What is Conduct Disorder? Causes, Symptoms, and Treatment 

parent disciplining child

Has your child been repeatedly pushing, hitting, or biting classmates? Do you have an adolescent son who has been picking fights, vandalizing property, stealing, or even starting fires? Has your teen daughter been staying out late, disobeying your rules, and failing to show up for school?

Conduct disorder is characterized by a disregard for others, a lack of empathy, difficulty following rules and acting in a socially acceptable manner, and sometimes hostile and/or physically violent behavior. Click To Tweet

If you recognize any of these behaviors in your child or adolescent, it’s possible they may have conduct disorder (CD)—one the most common disruptive behavior disorders.

Unfortunately, children and adolescents with conduct disorder are often misunderstood by peers, adults, and social agencies as delinquent or “bad.” In truth, they are dealing with a challenging mental health condition. The good news is there’s help available.

Here’s what you need to know about conduct disorders, including causes, symptoms, and treatments.


Conduct disorder refers to a group of persistent, repetitive emotional and behavioral problems in

children and adolescents up to the age of 18. These disruptive behavior disorders also include oppositional defiant disorder.

CD is characterized by a disregard for others, a lack of empathy, difficulty following rules and acting in a socially acceptable manner, and sometimes hostile and/or physically violent behavior.

Children with CD tend to be impulsive and difficult to manage. Early signs of aggression in younger children with conduct disorder may include pushing, hitting, and biting others.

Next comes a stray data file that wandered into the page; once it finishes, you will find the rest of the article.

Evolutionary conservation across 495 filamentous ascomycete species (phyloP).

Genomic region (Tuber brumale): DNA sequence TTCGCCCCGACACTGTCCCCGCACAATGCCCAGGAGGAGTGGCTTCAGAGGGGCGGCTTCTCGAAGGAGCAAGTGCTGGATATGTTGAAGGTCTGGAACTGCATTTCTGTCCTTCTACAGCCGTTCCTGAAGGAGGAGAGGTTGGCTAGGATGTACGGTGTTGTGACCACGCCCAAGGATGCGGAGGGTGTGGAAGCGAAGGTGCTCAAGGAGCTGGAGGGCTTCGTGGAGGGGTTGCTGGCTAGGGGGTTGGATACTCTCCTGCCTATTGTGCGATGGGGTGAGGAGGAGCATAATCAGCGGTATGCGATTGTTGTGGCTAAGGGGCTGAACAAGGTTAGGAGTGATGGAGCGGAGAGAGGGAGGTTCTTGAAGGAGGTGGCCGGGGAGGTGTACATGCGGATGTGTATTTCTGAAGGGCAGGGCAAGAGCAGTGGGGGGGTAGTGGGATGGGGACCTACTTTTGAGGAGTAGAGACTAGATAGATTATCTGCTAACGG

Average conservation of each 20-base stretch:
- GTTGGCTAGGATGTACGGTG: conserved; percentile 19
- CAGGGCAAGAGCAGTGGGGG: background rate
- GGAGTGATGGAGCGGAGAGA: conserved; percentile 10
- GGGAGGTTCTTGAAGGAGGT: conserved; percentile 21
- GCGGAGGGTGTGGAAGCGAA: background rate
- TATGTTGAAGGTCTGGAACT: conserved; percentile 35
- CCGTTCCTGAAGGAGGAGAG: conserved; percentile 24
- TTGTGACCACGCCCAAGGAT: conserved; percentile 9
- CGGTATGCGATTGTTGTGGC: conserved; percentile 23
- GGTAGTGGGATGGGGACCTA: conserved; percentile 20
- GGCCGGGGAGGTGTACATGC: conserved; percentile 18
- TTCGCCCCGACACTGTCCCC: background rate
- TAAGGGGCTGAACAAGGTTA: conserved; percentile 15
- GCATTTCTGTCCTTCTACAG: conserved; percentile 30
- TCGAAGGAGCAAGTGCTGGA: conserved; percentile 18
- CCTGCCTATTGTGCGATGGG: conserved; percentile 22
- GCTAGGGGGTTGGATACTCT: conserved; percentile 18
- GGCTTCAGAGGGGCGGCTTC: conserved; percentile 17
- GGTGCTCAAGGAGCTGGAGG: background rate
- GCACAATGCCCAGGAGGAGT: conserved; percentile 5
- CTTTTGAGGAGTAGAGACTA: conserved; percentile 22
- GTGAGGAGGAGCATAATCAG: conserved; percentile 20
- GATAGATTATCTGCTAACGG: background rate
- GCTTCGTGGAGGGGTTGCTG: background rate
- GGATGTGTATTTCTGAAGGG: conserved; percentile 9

When a child with CD enters adolescence and early teens, they may exhibit more serious behaviors such as picking fights, bullying, hurting animals, vandalism, theft, and arson.

In the U.S., conduct disorder is estimated to affect 6-16% of males, and 2- 9% of females, according to data. It’s more common among adolescents than in younger children, researchers report.

The average age when symptoms appear is 10-12 years for boys and 14-16 for girls. Early-onset conduct disorder—before age 10—is associated with a greater risk of persistent difficulties, academic problems, and troubled relationships with peers.

According to recent data, young people with CD often have co-occurring mental health conditions, such as:

While disruptive behaviors often stop in early adulthood, about 40% of individuals who meet diagnostic criteria for CD will later meet diagnostic criteria for antisocial personality disorder, the American Psychological Association reports.

Without early and comprehensive treatment, youths with CD are likely to have ongoing problems. They typically struggle to adapt to the demands of adulthood and persistently have problems with relationships and maintaining regular employment.

Hence, it’s critical for parents to know the signs and symptoms to look for.


There are four basic types of behavior seen with conduct disorder:

  1. Physical aggression
  2. Violating the rights of others/destruction of property
  3. Lying, manipulating, and/or stealing
  4. Delinquent behaviors

Below are the signs and symptoms of each behavior:

Physical Aggression

  • Threatens, intimidates, or bullies others
  • Finds delight in being mean and cruel to others
  • Initiates physical fights
  • Uses a weapon (e.g., a knife, bat, gun, or broken bottle) that could seriously harm others
  • Engages in physical cruelty to people or animals
  • Steals while confronting a victim
  • Forces another person into sexual activity
  • Shows no real remorse after an aggressive incident

Violating the Rights of Others/Destruction of Property

  • Sets fires to intentionally cause damage
  • Vandalizes or destroys other people’s property deliberately

Lying, Manipulating, and/or Stealing

  • Lies to obtain favors or to avoid obligations
  • Steals from individual people or stores
  • Breaks into cars, houses, or businesses

Delinquent Behaviors

  • Often stays out at night despite parental objections
  • Trespasses
  • Breaks rules without clear reason
  • Skips school (truancy)
  • Runs away
  • Doesn’t follow household rules

Additional signs that are common with CD include:

  • Heavy alcohol consumption and/or substance use
  • Reckless and frequent sexual activity
  • Trouble forming and maintaining friendships
  • Getting frustrated easily
  • Making no effort to conceal aggressive behaviors